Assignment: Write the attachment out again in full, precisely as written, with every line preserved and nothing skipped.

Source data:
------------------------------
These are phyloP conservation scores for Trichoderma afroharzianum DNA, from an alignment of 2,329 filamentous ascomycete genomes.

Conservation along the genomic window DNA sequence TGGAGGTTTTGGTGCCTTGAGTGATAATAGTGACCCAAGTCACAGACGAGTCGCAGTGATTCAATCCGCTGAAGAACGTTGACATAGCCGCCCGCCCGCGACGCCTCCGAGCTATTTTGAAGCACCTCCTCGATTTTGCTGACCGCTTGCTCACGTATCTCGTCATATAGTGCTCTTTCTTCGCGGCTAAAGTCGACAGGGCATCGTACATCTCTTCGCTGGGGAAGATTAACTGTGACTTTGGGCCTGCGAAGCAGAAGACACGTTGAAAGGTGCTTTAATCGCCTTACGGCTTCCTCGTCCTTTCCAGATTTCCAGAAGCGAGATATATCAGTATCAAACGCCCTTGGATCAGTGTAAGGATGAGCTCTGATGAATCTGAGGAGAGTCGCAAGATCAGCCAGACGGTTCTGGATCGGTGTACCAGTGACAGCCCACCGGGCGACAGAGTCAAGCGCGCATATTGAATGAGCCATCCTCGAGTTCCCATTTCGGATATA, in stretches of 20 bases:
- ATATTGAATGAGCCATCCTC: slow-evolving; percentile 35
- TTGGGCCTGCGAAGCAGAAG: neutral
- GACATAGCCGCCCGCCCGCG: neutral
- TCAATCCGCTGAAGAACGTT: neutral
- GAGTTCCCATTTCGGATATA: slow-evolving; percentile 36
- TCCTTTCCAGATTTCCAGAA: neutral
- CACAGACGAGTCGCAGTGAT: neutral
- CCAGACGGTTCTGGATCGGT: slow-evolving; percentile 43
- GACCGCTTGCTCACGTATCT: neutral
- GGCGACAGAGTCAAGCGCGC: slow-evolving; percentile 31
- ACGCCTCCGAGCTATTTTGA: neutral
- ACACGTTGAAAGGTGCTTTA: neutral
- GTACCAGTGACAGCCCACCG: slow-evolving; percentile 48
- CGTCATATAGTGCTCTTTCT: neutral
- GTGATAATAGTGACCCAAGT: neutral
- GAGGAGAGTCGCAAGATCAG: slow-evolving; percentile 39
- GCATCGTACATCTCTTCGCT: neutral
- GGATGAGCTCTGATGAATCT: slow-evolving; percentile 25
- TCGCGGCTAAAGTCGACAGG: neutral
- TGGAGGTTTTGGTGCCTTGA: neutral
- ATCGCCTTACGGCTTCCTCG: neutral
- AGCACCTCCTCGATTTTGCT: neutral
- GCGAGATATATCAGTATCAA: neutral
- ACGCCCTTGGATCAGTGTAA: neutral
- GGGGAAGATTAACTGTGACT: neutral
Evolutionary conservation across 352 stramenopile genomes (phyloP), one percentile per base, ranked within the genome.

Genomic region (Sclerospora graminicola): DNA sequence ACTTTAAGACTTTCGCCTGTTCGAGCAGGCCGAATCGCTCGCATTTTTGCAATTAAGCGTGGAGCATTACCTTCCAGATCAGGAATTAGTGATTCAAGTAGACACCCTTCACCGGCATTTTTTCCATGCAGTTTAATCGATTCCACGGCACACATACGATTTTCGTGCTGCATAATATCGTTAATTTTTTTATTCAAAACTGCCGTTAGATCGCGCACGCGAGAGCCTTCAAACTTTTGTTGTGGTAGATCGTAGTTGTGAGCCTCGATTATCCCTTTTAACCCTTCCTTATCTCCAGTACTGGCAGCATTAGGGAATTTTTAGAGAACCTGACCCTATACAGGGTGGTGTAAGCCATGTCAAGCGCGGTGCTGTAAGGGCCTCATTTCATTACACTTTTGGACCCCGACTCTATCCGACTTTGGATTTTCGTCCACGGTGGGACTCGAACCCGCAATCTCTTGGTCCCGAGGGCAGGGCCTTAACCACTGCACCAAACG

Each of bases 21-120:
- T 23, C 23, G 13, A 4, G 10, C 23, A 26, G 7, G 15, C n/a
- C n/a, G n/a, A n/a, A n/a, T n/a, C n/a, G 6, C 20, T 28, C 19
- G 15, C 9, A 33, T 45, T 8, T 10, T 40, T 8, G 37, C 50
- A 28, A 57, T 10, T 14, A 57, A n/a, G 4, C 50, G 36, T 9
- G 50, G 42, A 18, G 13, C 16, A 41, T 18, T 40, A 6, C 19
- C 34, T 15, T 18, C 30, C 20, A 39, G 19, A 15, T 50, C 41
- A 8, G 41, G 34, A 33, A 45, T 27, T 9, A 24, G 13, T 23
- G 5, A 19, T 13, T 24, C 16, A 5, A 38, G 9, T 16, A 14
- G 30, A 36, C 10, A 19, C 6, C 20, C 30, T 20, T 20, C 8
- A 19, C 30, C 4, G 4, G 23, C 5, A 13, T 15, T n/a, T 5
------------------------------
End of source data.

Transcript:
These are phyloP conservation scores for Trichoderma afroharzianum DNA, from an alignment of 2,329 filamentous ascomycete genomes.

Conservation along the genomic window DNA sequence TGGAGGTTTTGGTGCCTTGAGTGATAATAGTGACCCAAGTCACAGACGAGTCGCAGTGATTCAATCCGCTGAAGAACGTTGACATAGCCGCCCGCCCGCGACGCCTCCGAGCTATTTTGAAGCACCTCCTCGATTTTGCTGACCGCTTGCTCACGTATCTCGTCATATAGTGCTCTTTCTTCGCGGCTAAAGTCGACAGGGCATCGTACATCTCTTCGCTGGGGAAGATTAACTGTGACTTTGGGCCTGCGAAGCAGAAGACACGTTGAAAGGTGCTTTAATCGCCTTACGGCTTCCTCGTCCTTTCCAGATTTCCAGAAGCGAGATATATCAGTATCAAACGCCCTTGGATCAGTGTAAGGATGAGCTCTGATGAATCTGAGGAGAGTCGCAAGATCAGCCAGACGGTTCTGGATCGGTGTACCAGTGACAGCCCACCGGGCGACAGAGTCAAGCGCGCATATTGAATGAGCCATCCTCGAGTTCCCATTTCGGATATA, in stretches of 20 bases:
- ATATTGAATGAGCCATCCTC: slow-evolving; percentile 35
- TTGGGCCTGCGAAGCAGAAG: neutral
- GACATAGCCGCCCGCCCGCG: neutral
- TCAATCCGCTGAAGAACGTT: neutral
- GAGTTCCCATTTCGGATATA: slow-evolving; percentile 36
- TCCTTTCCAGATTTCCAGAA: neutral
- CACAGACGAGTCGCAGTGAT: neutral
- CCAGACGGTTCTGGATCGGT: slow-evolving; percentile 43
- GACCGCTTGCTCACGTATCT: neutral
- GGCGACAGAGTCAAGCGCGC: slow-evolving; percentile 31
- ACGCCTCCGAGCTATTTTGA: neutral
- ACACGTTGAAAGGTGCTTTA: neutral
- GTACCAGTGACAGCCCACCG: slow-evolving; percentile 48
- CGTCATATAGTGCTCTTTCT: neutral
- GTGATAATAGTGACCCAAGT: neutral
- GAGGAGAGTCGCAAGATCAG: slow-evolving; percentile 39
- GCATCGTACATCTCTTCGCT: neutral
- GGATGAGCTCTGATGAATCT: slow-evolving; percentile 25
- TCGCGGCTAAAGTCGACAGG: neutral
- TGGAGGTTTTGGTGCCTTGA: neutral
- ATCGCCTTACGGCTTCCTCG: neutral
- AGCACCTCCTCGATTTTGCT: neutral
- GCGAGATATATCAGTATCAA: neutral
- ACGCCCTTGGATCAGTGTAA: neutral
- GGGGAAGATTAACTGTGACT: neutral
Evolutionary conservation across 352 stramenopile genomes (phyloP), one percentile per base, ranked within the genome.

Genomic region (Sclerospora graminicola): DNA sequence ACTTTAAGACTTTCGCCTGTTCGAGCAGGCCGAATCGCTCGCATTTTTGCAATTAAGCGTGGAGCATTACCTTCCAGATCAGGAATTAGTGATTCAAGTAGACACCCTTCACCGGCATTTTTTCCATGCAGTTTAATCGATTCCACGGCACACATACGATTTTCGTGCTGCATAATATCGTTAATTTTTTTATTCAAAACTGCCGTTAGATCGCGCACGCGAGAGCCTTCAAACTTTTGTTGTGGTAGATCGTAGTTGTGAGCCTCGATTATCCCTTTTAACCCTTCCTTATCTCCAGTACTGGCAGCATTAGGGAATTTTTAGAGAACCTGACCCTATACAGGGTGGTGTAAGCCATGTCAAGCGCGGTGCTGTAAGGGCCTCATTTCATTACACTTTTGGACCCCGACTCTATCCGACTTTGGATTTTCGTCCACGGTGGGACTCGAACCCGCAATCTCTTGGTCCCGAGGGCAGGGCCTTAACCACTGCACCAAACG

Each of bases 21-120:
- T 23, C 23, G 13, A 4, G 10, C 23, A 26, G 7, G 15, C n/a
- C n/a, G n/a, A n/a, A n/a, T n/a, C n/a, G 6, C 20, T 28, C 19
- G 15, C 9, A 33, T 45, T 8, T 10, T 40, T 8, G 37, C 50
- A 28, A 57, T 10, T 14, A 57, A n/a, G 4, C 50, G 36, T 9
- G 50, G 42, A 18, G 13, C 16, A 41, T 18, T 40, A 6, C 19
- C 34, T 15, T 18, C 30, C 20, A 39, G 19, A 15, T 50, C 41
- A 8, G 41, G 34, A 33, A 45, T 27, T 9, A 24, G 13, T 23
- G 5, A 19, T 13, T 24, C 16, A 5, A 38, G 9, T 16, A 14
- G 30, A 36, C 10, A 19, C 6, C 20, C 30, T 20, T 20, C 8
- A 19, C 30, C 4, G 4, G 23, C 5, A 13, T 15, T n/a, T 5